Inside the Market’s roundup of some of today’s key analyst actions
Touting its “successful margin expansion and solid growth prospects,” Stifel analyst Martin Landry raised his recommendation for Premium Brands Holdings Corp. (PBH-T) to “buy” from “hold” on Wednesday.
“We are upgrading our rating on Premium Brands to BUY for the following reasons: (1) The company reported its highest EBITDA margins of the last six years. This increases our visibility and confidence on the path to 10-per-cent margins, and we see further upside beyond that level. (2) Premium Brands has significant capacity expansion planned for 2024. New program wins in the U.S. and Internationally should boost 2024 sales, potentially exceeding the company’s long-term organic growth target of 9-10 per cent. (3) While leverage at 4.7 times is above our comfort level, we see several paths to de-lever which include an expected double-digit increase in 2024 EBITDA, positive free cash flow in 2024 and potential divestiture of non-core assets. PBH has more than $700 million in unused credit facility providing flexibility and reducing the risk profile,” he said.
On Tuesday, the Vancouver-based specialty food company reported revenue ot $1.645-billion, up 1.3 per cent year-over-year but below Mr. Landry’s $1.738-billion estimate. Adjusted EBITDA jumped 12.5 per cent to $158.8-million, missing his $165-million forecast, while earnings per share fell 7.6 per cent to $1.26, which was 19 cents lower than anticipated.
However, the analyst emphasized the company’s EBITA margin improvement to 9.7 per cent, up 1 per cent year-over-year due to gains in its Specialty Foods segment.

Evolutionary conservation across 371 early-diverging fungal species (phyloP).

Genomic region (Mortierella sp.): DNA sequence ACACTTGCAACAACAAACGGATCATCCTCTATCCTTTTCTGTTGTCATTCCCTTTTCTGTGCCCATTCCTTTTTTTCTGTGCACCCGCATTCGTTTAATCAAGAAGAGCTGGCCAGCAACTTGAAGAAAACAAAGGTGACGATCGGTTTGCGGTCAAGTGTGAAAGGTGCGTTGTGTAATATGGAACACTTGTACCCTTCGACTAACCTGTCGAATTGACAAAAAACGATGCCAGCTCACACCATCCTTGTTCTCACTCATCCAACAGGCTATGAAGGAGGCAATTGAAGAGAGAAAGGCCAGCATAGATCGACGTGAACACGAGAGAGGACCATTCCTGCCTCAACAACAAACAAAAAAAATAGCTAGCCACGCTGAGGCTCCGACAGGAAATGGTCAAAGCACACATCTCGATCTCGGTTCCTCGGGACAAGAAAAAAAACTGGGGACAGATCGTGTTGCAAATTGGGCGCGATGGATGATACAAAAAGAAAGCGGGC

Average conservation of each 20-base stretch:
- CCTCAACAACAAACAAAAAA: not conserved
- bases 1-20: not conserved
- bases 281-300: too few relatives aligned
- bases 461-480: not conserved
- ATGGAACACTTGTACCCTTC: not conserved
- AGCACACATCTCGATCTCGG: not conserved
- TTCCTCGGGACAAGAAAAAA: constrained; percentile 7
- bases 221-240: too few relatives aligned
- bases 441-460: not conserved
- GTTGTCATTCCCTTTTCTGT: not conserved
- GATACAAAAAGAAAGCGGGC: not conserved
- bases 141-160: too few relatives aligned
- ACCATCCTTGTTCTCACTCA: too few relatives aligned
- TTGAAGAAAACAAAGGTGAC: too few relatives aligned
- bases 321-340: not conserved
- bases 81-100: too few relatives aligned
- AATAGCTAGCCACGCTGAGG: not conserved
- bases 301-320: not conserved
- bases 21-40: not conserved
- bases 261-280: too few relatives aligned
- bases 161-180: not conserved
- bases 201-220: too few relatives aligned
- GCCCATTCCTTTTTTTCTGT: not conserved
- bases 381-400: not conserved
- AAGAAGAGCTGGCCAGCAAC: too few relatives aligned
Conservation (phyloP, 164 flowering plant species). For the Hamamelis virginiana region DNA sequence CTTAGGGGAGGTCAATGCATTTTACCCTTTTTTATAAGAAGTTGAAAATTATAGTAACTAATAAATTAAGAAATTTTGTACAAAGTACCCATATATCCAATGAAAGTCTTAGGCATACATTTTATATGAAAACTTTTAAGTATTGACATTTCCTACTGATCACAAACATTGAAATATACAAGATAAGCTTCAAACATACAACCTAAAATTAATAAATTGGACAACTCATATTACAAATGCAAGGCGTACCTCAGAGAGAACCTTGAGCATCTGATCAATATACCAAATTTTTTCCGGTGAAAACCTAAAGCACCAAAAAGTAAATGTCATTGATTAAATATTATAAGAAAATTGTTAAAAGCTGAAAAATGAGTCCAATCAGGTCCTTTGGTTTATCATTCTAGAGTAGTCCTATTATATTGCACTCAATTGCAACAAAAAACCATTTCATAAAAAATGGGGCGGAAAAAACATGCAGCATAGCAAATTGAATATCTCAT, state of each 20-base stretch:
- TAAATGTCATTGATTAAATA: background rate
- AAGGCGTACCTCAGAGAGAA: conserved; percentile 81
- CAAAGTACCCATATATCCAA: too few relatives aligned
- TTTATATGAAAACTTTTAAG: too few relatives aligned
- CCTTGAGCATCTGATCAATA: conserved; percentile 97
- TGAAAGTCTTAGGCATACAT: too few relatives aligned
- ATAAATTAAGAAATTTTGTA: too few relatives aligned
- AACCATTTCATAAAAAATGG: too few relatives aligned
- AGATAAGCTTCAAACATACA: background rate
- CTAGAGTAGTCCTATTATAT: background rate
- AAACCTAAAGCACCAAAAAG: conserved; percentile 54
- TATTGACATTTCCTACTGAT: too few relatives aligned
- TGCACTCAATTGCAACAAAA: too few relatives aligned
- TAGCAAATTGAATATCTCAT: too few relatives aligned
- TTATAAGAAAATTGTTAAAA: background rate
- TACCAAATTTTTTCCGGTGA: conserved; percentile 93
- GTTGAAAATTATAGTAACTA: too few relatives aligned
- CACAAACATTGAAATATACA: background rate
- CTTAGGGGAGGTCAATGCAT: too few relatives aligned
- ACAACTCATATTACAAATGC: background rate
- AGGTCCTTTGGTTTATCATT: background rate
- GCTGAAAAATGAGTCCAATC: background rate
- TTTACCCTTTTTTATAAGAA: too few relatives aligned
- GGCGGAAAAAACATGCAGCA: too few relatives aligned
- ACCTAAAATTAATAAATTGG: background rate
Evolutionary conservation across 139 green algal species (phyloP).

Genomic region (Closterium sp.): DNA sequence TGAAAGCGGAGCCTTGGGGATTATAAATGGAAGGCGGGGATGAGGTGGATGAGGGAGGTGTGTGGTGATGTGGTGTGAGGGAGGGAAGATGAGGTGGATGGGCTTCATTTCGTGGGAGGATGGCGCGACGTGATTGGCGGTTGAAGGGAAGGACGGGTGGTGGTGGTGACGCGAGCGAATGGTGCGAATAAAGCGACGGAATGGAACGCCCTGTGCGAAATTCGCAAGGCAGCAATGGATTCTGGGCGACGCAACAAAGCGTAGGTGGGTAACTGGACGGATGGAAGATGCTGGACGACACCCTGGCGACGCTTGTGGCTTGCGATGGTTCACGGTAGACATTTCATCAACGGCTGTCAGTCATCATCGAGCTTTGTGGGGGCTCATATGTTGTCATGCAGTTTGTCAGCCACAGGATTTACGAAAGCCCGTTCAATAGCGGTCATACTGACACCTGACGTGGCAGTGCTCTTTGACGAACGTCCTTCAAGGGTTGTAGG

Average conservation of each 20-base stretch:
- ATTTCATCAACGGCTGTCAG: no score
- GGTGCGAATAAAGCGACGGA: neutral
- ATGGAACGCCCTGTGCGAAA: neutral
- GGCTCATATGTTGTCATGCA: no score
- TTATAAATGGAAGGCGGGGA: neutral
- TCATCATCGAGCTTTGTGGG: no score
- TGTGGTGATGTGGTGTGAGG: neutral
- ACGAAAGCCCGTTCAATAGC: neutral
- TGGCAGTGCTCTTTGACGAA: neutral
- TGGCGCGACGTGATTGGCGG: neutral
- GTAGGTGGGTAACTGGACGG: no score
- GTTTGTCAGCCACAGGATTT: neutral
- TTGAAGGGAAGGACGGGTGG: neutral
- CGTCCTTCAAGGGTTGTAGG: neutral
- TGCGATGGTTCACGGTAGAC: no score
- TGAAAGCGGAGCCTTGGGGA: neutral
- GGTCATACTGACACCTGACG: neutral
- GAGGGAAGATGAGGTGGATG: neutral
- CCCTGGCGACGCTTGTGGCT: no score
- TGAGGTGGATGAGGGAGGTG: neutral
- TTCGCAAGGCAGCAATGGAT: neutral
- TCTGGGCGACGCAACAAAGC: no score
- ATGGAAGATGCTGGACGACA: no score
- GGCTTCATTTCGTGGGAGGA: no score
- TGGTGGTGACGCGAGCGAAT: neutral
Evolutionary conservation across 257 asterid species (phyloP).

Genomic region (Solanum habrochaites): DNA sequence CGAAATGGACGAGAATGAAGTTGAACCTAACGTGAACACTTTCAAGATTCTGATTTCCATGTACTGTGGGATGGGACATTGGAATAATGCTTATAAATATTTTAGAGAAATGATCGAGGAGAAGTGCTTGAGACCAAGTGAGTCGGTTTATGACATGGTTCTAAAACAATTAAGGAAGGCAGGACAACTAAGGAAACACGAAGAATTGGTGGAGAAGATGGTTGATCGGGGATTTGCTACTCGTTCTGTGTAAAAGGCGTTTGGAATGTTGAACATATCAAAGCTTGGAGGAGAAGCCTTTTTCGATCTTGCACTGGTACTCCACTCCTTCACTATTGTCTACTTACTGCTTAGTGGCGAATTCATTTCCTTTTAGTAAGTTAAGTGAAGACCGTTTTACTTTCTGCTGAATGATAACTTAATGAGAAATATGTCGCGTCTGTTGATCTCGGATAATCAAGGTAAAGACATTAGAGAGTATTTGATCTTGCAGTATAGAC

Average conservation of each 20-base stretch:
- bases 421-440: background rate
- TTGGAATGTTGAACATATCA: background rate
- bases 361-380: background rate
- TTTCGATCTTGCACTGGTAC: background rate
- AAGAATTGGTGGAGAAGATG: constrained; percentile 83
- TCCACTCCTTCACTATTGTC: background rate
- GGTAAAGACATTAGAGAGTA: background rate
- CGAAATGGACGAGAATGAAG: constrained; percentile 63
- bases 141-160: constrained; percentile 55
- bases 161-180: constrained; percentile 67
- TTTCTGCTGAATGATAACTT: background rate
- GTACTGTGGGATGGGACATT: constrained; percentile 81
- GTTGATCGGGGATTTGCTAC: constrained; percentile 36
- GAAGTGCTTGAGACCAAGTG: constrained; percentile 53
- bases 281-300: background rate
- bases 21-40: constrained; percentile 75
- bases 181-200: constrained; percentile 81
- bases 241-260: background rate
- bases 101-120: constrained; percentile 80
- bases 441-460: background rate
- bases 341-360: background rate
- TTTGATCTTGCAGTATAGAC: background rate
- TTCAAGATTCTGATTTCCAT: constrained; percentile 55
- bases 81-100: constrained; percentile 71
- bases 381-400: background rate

“We are encouraged by the current profitability trends as it supports management’s EBITDA margin target of 10 per cent by 2027,” said Mr. Landry. “We expect profitability to continue to improve moving forward in part from a shift in mix as growth in the Specialty Food segment outpace growth in the Distribution segment. Additionally, new programs wins should leverage recent capital investments as capacity is filled, leading to strong contribution margins. We forecast EBITDA margins to reach 10 per cent by 2025, up from 9.2 per cent expected in 2023. In its quarterly investor presentation, management showed for the first time a potential for EBITDA margins to reach 12 per cent by 2027.”
Also seeing its capital expenditure spending supporting organic growth next year, Mr. Landry sees Premium Brands’ M&A pipeline has “healthy” even with leverage concerns.
“Premium Brands’ acquisition pace had been muted in the past 12 months, but M&A activity resumed in November with the acquisition of Menu-Mer, a small Quebec based food distributor with annual sales of $27 million,” he said. “Looking forward, PBH’s M&A pipeline appears healthy with 12 potential acquisition targets in the active stage, an increase vs. 10 in Q2/23. While management indicated that it would not stretch the balance sheet to make acquisitions, we would prefer a pause on acquisitions to focus on reducing the financial leverage.”
“We are only making small tweaks to our forecasts, reflecting management’s revised 2023 guidance. Our 2023 EBITDA estimates is reduced by 2 per cent on the back of lower revenues as recent trends in the company’s distribution business are expected to continue into Q4/23. Our 2024 revenue and EBITDA estimates are largely unchanged, but we have reduced our adjusted EPS estimates by 3 per cent due to higher interest expenses.”
Also introducing his 2025 estimates, which includes year-over-year revenue growth of 5 per cent, Mr. Landry trimmed his target for the company’s shares to $108 from $111. The average is currently $119.
Elsewhere, others making changes include:
* Desjardins Securities’ Chris Li to $110 from $124 with a “buy” rating.
“3Q results were mixed with higher-than-expected EBITDA in Specialty Foods offset by lower-than-expected results in Premium Food Distribution,” said Mr. Li. “While we expect the shares to be range-bound in the near term until there is better visibility on macro and leverage, we believe PBH remains well-positioned for long-term growth.”